Platinum-selling, Grammy award winning Hip-Hop and R&B artist, T-Pain’s latest tour is entitled Steampunk. In a recent interview, when asked what the theme of his new album, Revolver is, the mega-star answered: “Steampunk. It’s a movement that’s been happening for a long time, and it’s got a following that’s been crazy. A lot of people don’t know about it. It’s like the modern world meets the 1800s.” T-Pain even hired steampunk artist, Thin Gypsy Thief Studios, to make him a Steampunk microphone.
The Harlem James Gang, which tours with John Legend, fuses Steampunk with Hip-Hop, magic and theatrical performance for a Blacknificent show.
From England comes “Chap-Hop”, the fusion of rap with the lifestyle of the Victorian upper classes. Professor Elemental, a self-styled “Steampunk Mad Professor” and leading chap-hop MC, is one of its top exponents. Clad in Victorian-explorer garb, complete with pith helmet, he is eager to talk about taking the U.S. by storm. “I’m going to break America, and ride it like a pony,” Professor Elemental – whose real name is Paul Alborough – explains while sipping English Breakfast Tea. “Global domination, then a nice sit down and a cup of tea.”
Elemental’s rival is an hour’s train ride away in London: Jim Burke – Mr. B, The Gentleman Rhymer – who credits Public Enemy’s Chuck D as a major influence on his brand of Chap-Hop.
Lady Gaga and Nikki Minaj (with David Guetta) have even “gone Steampunk” with their songs Alejandro and Turn Me On, respectively. Well, Lady Gaga fell short, but Minaj and Guetta were, for the most part, successful in presenting the Steampunk tropes.
Renowned artist and lighting designer, Art Donovan, is credited with being a major force in bringing mainstream attention to Steampunk. The thirty year veteran of the arts discovered Steampunk during an online search for new design styles, and he was immediately hooked. As Donovan delved into the world of Steampunk and began showing his one-of-a-kind (and mostly functional) pieces to the world online, he became one of the genre’s most admired designers and one of its greatest ambassadors.
In 2008, Donovan curated a Steampunk exhibition at Hamptons Antique Galleries in Bridgehampton, England and that eventually led him to curate the world’s first Steampunk museum exhibition at Oxford University’s Museum of the History of Science in October 2009. “It ended up being the most popular exhibit they ever had,” Donovan said of the show, which ran through February 2010. “There were lines around the block.”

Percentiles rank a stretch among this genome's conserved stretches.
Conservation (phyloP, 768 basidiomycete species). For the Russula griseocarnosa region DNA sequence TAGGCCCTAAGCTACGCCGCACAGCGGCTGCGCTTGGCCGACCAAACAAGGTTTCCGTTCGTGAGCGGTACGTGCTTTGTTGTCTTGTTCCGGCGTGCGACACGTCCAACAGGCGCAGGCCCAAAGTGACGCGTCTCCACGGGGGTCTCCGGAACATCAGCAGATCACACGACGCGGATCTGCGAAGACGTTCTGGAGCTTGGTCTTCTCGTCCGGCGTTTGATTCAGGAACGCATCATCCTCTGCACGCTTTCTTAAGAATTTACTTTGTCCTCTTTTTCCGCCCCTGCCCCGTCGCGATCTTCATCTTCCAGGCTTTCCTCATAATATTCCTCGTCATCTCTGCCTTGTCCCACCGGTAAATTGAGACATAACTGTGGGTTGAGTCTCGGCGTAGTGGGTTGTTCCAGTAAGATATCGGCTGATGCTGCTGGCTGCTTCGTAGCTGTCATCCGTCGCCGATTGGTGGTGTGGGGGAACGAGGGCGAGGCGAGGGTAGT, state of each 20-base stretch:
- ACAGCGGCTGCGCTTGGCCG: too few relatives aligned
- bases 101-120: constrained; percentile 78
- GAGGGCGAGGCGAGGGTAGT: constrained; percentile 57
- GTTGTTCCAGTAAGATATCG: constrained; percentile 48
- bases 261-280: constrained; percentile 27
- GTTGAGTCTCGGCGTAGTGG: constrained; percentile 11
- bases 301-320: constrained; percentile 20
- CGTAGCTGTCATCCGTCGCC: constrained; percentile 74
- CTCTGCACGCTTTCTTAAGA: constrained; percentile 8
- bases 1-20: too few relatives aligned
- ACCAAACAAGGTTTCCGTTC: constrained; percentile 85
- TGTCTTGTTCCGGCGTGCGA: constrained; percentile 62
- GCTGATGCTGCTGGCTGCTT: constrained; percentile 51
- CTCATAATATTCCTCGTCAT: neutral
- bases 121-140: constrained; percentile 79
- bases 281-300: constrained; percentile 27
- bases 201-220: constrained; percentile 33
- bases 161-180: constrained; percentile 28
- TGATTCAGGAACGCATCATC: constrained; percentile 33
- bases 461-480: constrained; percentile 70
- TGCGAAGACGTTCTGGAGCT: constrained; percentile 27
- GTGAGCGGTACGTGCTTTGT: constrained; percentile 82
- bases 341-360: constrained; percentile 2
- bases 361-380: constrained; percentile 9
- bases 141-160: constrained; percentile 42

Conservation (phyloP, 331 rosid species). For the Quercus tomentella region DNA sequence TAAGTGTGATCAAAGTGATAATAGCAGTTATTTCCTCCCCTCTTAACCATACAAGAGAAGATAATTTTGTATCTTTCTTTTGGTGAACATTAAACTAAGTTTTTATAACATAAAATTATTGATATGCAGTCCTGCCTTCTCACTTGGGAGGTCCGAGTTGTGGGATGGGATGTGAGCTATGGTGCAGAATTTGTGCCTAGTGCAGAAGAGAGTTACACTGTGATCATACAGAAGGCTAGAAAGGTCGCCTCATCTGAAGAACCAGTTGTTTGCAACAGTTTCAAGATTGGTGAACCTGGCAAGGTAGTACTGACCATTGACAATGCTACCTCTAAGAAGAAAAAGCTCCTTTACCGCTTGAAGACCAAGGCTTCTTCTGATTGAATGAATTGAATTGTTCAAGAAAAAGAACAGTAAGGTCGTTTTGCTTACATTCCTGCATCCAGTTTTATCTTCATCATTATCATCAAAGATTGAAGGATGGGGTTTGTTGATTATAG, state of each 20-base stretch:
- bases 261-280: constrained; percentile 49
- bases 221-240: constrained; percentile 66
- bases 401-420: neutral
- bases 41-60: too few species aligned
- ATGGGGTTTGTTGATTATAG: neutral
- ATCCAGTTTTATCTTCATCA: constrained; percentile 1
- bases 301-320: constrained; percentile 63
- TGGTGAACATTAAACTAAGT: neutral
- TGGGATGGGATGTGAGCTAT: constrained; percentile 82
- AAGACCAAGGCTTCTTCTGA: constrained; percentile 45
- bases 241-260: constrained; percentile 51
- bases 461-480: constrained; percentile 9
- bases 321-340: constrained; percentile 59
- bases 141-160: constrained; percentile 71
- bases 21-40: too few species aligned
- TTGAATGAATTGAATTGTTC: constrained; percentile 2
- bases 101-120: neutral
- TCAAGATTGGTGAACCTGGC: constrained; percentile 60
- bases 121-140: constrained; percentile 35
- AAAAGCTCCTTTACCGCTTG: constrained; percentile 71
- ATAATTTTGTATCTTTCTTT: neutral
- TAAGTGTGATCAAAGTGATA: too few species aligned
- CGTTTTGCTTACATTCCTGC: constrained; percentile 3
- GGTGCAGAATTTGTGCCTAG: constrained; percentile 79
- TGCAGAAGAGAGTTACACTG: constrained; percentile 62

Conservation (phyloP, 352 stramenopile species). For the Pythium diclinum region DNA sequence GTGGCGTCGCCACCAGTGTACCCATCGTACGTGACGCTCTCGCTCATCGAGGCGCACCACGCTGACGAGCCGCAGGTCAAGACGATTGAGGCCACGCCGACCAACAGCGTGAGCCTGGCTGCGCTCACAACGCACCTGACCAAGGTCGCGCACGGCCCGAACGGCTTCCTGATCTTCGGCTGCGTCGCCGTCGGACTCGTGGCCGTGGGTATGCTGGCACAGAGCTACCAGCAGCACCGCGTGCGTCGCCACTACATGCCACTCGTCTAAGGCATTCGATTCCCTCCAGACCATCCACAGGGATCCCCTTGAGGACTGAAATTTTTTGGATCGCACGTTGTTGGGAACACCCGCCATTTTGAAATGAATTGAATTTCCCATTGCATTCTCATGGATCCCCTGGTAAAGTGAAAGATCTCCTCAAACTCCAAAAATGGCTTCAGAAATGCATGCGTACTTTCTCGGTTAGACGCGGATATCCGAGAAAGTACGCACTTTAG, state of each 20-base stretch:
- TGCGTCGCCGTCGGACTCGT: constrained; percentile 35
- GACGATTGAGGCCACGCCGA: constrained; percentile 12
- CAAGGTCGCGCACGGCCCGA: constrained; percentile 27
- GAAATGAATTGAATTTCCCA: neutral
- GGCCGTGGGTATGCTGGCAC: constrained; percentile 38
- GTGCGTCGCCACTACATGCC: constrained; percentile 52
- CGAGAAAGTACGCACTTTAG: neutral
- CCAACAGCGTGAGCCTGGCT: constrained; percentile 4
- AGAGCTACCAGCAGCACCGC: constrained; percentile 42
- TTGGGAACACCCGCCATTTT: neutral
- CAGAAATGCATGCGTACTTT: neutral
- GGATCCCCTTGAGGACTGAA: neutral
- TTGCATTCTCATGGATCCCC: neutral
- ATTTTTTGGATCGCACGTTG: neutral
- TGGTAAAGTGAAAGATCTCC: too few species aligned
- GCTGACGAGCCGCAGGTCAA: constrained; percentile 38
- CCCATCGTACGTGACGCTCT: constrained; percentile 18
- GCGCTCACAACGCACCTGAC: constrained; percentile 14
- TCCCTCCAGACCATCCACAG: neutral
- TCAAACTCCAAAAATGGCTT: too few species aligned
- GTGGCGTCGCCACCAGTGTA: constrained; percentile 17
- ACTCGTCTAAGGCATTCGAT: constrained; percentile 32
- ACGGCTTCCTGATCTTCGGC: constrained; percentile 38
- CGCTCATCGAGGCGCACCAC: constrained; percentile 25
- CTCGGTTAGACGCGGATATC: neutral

Although K.W. Jeter coined the term in the late 1980s, the concept is much older: Jules Verne, H.G. Wells, Mary Shelley, and other 19th-century authors are primary influences. Taking these influences and adding their own creative spin, a new generation of authors founded the Steampunk movement as a literary subgenre – a brilliant blend of science fiction, historical fiction, alternate history and fantasy.
Today, people of all classes, genders, races and nationalities enjoy reading and writing these incredible stories of adventure and derring-do.
More and more authors and screenwriters are producing works in the subgenre. Particularly in film, Steampunk has taken a huge step toward the mainstream – Wild, Wild West (heaven help us all); League of Extraordinary Gentlemen; The Prestige; both Sherlock Holmes films; The Golden Compass; the recent Three Musketeers movie; and most recently, Hugo, which one five Academy Awards (“Oscars”).
Who Strikes the Loudest?
We Steampunks have been cast out of our comfort zones and feel threatened and very vulnerable right now. Many of us are claiming that, with the mainstreaming of the culture, Steampunk is dead.
A wise Steampunk said – “If Steampunk can survive Will Smith’s Wild, Wild West, it can survive Justin Bieber.”
Come on y’all…less whining; more grinding! Being more visible will be more of a help than a hindrance as long as we maintain the integrity of Steampunk, nurture it and work hard to see it stay on its proper path.
Put on your fighting trousers and let’s show the mainstream who strikes the loudest!